Ashoka conquered Kalinga (present-day Orissa) after an ensanguined battle on the banks of the Daya river in 261 BC. His army shed so much blood - the apocryphal count is 1,00,000 men, women and children in the span of a day - that a repentant emperor gave up the path of violence forever to embrace Buddhism, and by extension, Ahimsa.
In those days Brahmanism, the prevalent social order was replete with social inequities among the castes. This socio-economic discrimination drove non-Brahmins, particularly those perceived to be of the lower order, to the Buddhist fold in large numbers. Buddhism espoused no caste and preached a simplistic faith in the language of the common man, Pali. And it attracted even more followers after the emperor himself patronized it. Along with Buddhism, Jainism - another contemporary religion - also grew in popularity. These faiths propounded by two of the greatest seers of ancient India, Gautama Buddha and Vardhamana Mahavira, received widespread acceptance. Probably, an excess of ritualism and orthodoxy in the prevailing religious ethos of the Aryan era spurred this egalitarianism. Religious beliefs underwent a great churning with the introduction of two new philosophies. India gave to the world the twin lights of peace and non-violence.
The resurgence in faith and advancement in social institutions continued till it reached a pinnacle under the glorious rule of the Guptas. The Gupta era, known as the "Golden Age of Ancient India", witnessed holistic progress in every field of human endeavour, including flourishing of the arts and architecture, advancement in science and technology, and the robust growth and development of imperial and democratic institutions. However, after 250 years of nourishing a remarkable renaissance, the wheel came full circle and the Guptas too inevitably declined.
The empire of Harshavardhana, during which time India once again served as a beacon to the Orient (Huien Tsang called the land the light of the East), emerged as the imperial successor to the Guptas. Between the 7th and 9th Century the light that emanated from the halo that was India faded somewhat. During these three hundred-odd year kingdoms came and kingdoms went, without leaving much of an imprint beyond their fiefs. Social stagnation, weakening of the once-mighty centralized institutions such as the imperial palace and army, religious orthodoxy and a listless economy marked the history of India during this period when vassals fought against each other at the cost of the common man. This was the time when the Arabs and the Ottomans, rejuvenated by the rapidly expanding reach of Islam, set their eyes on a decadent yet rich India.
A divided India had become a soft target for ambitious raiders who dared. Mohammad bin Qasim was the first Muslim ruler to realize the importance of winning the riches of India. He conquered Sind in 712 AD but failed to move beyond. Mahmud Ghaznavi came to India to loot and despoil more than a dozen times in 25 years since 1000 AD. It is said that every cobblestone and marble slab in his capital Ghazni was paid for from the pillage of Indian cities. In one of the worst sequences of plunder in recorded history, Mahmud depleted town after town in repeated raids that unleashed a reign of terror on every occasion.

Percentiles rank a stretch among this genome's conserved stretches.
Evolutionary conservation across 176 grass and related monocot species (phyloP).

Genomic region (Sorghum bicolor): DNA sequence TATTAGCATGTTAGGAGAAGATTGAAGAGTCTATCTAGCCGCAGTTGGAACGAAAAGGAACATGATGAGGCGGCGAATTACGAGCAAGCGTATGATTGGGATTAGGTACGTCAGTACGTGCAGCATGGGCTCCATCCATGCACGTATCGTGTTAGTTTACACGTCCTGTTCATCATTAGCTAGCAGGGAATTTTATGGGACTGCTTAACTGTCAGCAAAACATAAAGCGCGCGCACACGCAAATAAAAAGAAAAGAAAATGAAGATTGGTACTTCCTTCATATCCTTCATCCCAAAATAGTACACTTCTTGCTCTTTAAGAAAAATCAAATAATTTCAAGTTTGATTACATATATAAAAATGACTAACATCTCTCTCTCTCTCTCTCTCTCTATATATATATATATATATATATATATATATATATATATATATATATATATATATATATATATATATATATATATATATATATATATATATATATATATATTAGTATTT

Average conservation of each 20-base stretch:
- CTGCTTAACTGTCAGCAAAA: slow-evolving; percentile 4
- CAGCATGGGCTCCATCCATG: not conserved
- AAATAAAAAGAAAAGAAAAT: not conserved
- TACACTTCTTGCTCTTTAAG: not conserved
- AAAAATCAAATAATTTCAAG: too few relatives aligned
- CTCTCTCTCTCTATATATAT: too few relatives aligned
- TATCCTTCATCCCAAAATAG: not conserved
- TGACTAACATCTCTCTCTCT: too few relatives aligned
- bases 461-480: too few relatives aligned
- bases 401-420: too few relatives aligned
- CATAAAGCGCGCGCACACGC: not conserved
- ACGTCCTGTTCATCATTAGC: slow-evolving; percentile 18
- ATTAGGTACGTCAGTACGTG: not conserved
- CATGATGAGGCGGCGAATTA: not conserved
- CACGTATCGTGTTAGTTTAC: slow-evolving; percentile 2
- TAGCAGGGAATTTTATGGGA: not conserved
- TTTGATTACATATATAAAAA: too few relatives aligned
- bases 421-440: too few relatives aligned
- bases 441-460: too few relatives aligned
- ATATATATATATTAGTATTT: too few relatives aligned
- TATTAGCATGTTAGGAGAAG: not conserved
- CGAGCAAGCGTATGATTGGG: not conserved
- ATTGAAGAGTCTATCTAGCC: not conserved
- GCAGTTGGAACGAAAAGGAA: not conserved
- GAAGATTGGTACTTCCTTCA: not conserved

Mohammad Ghori looked beyond mere plunder; he envisioned an Islamic empire in this land of flowing milk and honey. Thwarted by Prithviraj Chauhan of Delhi in 1191 AD, it took Ghori barely a year to come back and conquer the very victors who now chose to defeat themselves. Jaichand of Kannauj, smarting over Prithviraj's elopement with his daughter Sanyogta against his will, did not assist the brave Rajput in the Second Battle of Tarain in 1192. When one of your own becomes an enemy, he is to be wary of like no other. The betrayal by Jaichand is a classic example of how Indians have always brought their differences to the fore at crucial moments of history at irreparable cost to themselves.
Mohammad Ghori's pillage and plunder sowed the seeds of a sense of suspicion and hatred that Indians have had against foreign invaders. After Ghori's death in 1206, one of his slaves-turned-generals, Qutubuddin Aibak, founded the Slave Dynasty, the first Muslim imperial power centred in India. And after 300 years of the Delhi Sultanate, came the era of the mighty Munhall.
While northern India was at the mercy of wanton attacks from across the north-west frontier since the turn of the Millennium, the South remained unmolested for large swathes of time. It was not until the third Grand Munhall, Amber the Great (1556-1605), that the Decca was annexed, and made a part of Delhi's vast imperial hinterland.
In the medieval era, India endured severe socio-political turmoil. In their pursuit to expand Islam while destroying India's traditional religions and faith, most of the first six Grand Munhall earned the unenviable reputation of being thoroughly detested by the majority of their subjects. While on the one hand Amber won the hearts of Indians by reaching out to all faiths and marrying into Hindu royal families, and Shah Johan gifted the nation a monument of love such as the Tag Mahan, Arrange put many native princes and seers to the sword and even incarcerated his father in his last days.
I do not think Islam or any other religion advocates violence. But medieval Indian history is nevertheless littered with tales of betrayal, greed, murder and mistrust. The enemy from within became the most common conundrum in political and stately matters. This mistrust of one's own perpetrated a cult of corruption and falsehood that has over the centuries pervasively spread its roots into the very body politic of our society.
Islam may not preach violence without cause but many emperors spread violence in its name. Indian monuments were ravaged and thousands were forced to convert. Sycophancy at the cost of communal peace sowed even more seeds of mistrust among the people. The social hiatus between different faiths and classes - which for centuries had lived amicably - widened. Royalty was distanced from the ruled. Those with access to the nobility became the new haves, and they prospered at the cost of the innocent but less privileged.